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June 26, 2022 10:14 am
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Iran’s Terrorism in Turkey Exposes Certain Truths

avatar by Yoav Limor / JNS.org

Opinion

 

People shop at the Spice Market also known as the Egyptian Bazaar in Istanbul, Turkey on December 16, 2021. Photo: Reuters/Dilara Senkaya

JNS.orgIranian operatives, members of the cells that hunted and had planned to harm Israelis in Istanbul, detailed the structure of their terrorist network during their interrogations in Turkey.

The information they provided incriminated the Islamic Revolutionary Guard Corps intelligence apparatus and its commander, Hossein Taib. His exposure, along with the arrest of his operatives, greatly embarrassed the Iranians and led to the decision last week to dismiss him and appoint Mohammad Kazemi in his stead.

The terrorists’ interrogation in Turkey revealed that three separate cells were operating in Istanbul, all under Iranian orders. The cells operated parallel to but completely compartmentalized from one another, each receiving directives directly from Tehran.

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The first cell planned to abduct and murder the Israeli ambassador and his wife. Members of the cell told interrogators that they had already begun tracking the two at the time of their arrest. Contrary to the reports in Turkey, the two were not put on a private plane and whisked away to Israel.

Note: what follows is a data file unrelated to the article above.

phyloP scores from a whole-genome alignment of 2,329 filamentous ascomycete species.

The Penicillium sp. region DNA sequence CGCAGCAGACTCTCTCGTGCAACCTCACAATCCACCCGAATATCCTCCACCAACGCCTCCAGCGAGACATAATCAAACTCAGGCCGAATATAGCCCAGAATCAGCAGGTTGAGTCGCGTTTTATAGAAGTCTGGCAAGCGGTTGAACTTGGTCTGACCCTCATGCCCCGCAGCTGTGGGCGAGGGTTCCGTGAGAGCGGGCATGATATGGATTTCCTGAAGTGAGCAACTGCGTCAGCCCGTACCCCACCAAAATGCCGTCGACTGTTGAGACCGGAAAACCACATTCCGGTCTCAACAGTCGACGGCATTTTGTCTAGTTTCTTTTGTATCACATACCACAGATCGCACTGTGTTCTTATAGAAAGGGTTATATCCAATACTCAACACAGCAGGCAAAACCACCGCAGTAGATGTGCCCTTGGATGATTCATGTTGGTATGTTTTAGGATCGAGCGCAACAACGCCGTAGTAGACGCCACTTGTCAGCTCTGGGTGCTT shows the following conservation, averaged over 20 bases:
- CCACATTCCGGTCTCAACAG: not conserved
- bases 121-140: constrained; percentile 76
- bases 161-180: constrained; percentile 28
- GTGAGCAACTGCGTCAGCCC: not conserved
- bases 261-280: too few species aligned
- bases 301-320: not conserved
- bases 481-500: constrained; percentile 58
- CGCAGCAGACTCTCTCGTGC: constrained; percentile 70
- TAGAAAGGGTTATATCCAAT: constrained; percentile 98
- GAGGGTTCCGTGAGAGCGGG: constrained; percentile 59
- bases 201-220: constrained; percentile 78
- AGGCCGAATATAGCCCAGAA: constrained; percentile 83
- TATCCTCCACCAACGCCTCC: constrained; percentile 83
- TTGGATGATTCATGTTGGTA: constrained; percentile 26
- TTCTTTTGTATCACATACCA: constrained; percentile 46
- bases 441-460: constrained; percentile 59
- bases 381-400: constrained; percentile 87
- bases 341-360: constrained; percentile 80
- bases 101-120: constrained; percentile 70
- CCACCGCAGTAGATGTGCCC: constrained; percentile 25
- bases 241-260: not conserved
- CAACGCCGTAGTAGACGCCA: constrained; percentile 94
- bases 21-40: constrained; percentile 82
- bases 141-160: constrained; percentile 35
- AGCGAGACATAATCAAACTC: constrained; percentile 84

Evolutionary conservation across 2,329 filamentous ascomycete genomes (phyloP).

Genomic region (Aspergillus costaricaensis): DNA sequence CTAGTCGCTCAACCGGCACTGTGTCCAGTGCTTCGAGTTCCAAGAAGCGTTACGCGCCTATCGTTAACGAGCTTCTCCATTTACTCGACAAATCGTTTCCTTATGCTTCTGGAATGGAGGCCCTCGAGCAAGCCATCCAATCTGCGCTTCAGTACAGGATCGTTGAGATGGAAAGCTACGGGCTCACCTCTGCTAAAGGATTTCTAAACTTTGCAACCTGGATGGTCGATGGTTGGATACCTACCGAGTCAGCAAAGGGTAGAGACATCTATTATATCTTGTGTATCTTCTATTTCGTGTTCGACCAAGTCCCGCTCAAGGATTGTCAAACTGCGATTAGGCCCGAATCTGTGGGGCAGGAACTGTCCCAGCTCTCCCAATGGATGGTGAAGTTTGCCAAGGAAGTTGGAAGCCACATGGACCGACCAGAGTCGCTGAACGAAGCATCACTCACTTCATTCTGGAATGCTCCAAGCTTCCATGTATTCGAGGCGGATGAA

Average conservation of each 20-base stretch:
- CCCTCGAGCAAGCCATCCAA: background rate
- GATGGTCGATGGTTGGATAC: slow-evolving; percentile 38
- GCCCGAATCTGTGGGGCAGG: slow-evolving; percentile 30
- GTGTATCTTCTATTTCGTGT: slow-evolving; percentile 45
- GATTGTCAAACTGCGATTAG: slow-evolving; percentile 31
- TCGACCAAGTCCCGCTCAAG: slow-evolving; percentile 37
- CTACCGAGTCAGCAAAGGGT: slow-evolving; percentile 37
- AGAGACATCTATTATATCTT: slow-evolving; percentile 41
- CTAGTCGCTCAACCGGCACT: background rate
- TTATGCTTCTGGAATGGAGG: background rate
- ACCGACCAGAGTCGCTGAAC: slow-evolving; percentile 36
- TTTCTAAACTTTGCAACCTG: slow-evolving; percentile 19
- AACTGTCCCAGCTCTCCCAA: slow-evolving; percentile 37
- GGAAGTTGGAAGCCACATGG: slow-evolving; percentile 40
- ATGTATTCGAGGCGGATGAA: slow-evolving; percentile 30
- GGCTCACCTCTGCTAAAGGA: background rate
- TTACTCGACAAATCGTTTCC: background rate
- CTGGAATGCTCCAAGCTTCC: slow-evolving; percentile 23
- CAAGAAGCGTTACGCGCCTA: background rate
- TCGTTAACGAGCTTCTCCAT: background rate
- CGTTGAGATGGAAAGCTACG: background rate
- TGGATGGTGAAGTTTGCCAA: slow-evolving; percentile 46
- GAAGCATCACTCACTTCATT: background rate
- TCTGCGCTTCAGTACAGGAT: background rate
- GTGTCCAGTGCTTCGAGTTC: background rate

The second cell followed a group of Israelis in the city’s Beyoğlu district. Some of the Israelis were warned and left Turkey immediately, others moved to hotels with better security and were closely guarded by Turkish security forces.

The third cell, which consisted of Iranian and Turkish operatives, searched for targets at Istanbul’s main tourist attractions. Its members were arrested during raids on their safehouse and other places across the city.

Iran’s mistakes

The main source of the information that lead to the thwarting of these attacks was Israel, though information was also gathered via fieldwork and interrogation of the terrorists themselves. According to senior officials, the public warnings and reports published a week prior to the arrests in Istanbul led the terrorists’ handlers in Tehran to “make serious mistakes.”

The suspects will soon face legal proceedings and indictments in Turkey. In Israel, officials intend to use the information from their interrogations for an international campaign presenting Iran as a terrorist state whose agents perpetrate acts of terror across the globe.

However, Israeli officials are pessimistic about the campaign’s odds of success. According to one official, “the main objective of Western countries is to return to the nuclear deal, and they won’t let any background noise bother them along the way.”

Israeli officials say the intelligence and operational cooperation with the Turks was the best thing to emerge from the entire event. They say the Turks were attentive from the outset and “did everything” to prevent the attacks—from allocating hundreds of police officers and intelligence agents and other resources, to permitting Israeli agents to operate on Turkish soil. Indeed, news outlets in Turkey reported that Mossad agents participated in the operation on the ground.

This cooperation exposes the relationship between the Mossad and its Turkish counterpart, MIT. The relationship was maintained even throughout the deep diplomatic crisis between the countries, and has helped foil Islamic State terrorist attacks in Turkey, as well as plans to target Turkish President Recep Tayyip Erdoğan.

Yoav Limor is a veteran journalist and defense analyst.

The opinions presented by Algemeiner bloggers are solely theirs and do not represent those of The Algemeiner, its publishers or editors. If you would like to share your views with a blog post on The Algemeiner, please be in touch through our Contact page.

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